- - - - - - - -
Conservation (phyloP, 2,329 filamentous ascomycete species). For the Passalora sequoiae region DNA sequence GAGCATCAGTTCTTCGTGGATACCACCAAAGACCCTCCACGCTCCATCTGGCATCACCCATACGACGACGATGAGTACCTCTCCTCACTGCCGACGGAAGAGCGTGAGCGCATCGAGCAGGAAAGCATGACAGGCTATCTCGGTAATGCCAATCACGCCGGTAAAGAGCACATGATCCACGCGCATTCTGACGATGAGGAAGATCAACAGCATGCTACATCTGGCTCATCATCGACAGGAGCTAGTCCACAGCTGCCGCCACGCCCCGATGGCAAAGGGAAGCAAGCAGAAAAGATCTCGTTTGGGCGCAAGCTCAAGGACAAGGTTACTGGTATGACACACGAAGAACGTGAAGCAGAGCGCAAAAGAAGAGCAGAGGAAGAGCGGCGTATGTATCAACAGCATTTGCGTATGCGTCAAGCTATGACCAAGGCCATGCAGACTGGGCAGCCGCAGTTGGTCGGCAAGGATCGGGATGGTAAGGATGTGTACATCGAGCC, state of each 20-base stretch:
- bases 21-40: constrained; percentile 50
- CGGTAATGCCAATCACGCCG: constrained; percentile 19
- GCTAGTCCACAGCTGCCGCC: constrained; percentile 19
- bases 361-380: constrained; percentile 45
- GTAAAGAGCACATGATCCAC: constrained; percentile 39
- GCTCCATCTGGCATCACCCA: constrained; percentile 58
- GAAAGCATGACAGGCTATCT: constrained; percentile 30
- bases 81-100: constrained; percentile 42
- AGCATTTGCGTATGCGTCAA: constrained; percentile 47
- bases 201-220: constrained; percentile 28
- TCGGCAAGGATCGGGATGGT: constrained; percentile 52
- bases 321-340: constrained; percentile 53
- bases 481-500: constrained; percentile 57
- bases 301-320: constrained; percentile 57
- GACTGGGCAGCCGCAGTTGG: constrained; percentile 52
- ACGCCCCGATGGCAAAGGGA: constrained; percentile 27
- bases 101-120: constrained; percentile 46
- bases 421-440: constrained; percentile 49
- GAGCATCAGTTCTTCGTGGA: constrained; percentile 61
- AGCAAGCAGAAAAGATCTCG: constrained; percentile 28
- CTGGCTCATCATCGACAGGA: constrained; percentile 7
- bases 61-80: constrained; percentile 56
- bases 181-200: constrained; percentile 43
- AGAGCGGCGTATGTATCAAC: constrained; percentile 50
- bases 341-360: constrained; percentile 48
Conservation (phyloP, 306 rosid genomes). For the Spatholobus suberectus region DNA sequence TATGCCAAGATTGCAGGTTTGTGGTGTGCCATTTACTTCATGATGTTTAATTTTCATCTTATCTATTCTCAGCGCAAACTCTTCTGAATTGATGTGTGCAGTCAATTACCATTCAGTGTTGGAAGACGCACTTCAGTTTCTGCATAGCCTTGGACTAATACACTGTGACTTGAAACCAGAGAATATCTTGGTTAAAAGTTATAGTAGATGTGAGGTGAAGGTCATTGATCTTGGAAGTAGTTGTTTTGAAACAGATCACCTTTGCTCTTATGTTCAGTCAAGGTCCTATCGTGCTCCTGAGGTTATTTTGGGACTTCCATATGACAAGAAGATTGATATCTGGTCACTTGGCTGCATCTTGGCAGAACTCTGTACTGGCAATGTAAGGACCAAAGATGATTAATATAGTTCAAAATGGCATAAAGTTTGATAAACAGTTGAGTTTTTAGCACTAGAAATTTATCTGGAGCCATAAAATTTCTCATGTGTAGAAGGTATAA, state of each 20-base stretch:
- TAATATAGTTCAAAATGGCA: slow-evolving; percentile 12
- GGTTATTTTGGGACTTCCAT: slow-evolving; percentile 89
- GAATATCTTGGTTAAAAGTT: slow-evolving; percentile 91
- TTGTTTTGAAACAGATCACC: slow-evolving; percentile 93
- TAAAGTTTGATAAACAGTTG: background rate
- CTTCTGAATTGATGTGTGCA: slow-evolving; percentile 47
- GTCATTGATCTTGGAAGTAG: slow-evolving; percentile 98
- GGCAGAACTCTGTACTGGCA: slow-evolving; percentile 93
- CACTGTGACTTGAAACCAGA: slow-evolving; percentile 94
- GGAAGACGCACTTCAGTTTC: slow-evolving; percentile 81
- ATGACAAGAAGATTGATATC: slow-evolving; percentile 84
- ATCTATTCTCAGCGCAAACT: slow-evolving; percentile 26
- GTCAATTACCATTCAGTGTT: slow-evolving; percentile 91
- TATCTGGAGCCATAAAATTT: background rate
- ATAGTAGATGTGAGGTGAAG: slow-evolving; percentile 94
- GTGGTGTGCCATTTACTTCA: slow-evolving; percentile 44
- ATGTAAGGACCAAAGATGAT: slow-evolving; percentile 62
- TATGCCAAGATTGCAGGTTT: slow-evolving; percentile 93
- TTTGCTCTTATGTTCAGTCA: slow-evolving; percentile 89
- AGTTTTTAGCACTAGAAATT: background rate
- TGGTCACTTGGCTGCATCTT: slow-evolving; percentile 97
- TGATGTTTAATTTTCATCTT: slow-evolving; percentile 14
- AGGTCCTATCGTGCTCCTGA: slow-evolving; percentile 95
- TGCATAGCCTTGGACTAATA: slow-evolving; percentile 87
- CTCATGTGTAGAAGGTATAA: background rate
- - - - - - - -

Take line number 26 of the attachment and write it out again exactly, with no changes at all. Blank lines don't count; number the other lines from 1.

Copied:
- bases 341-360: constrained; percentile 48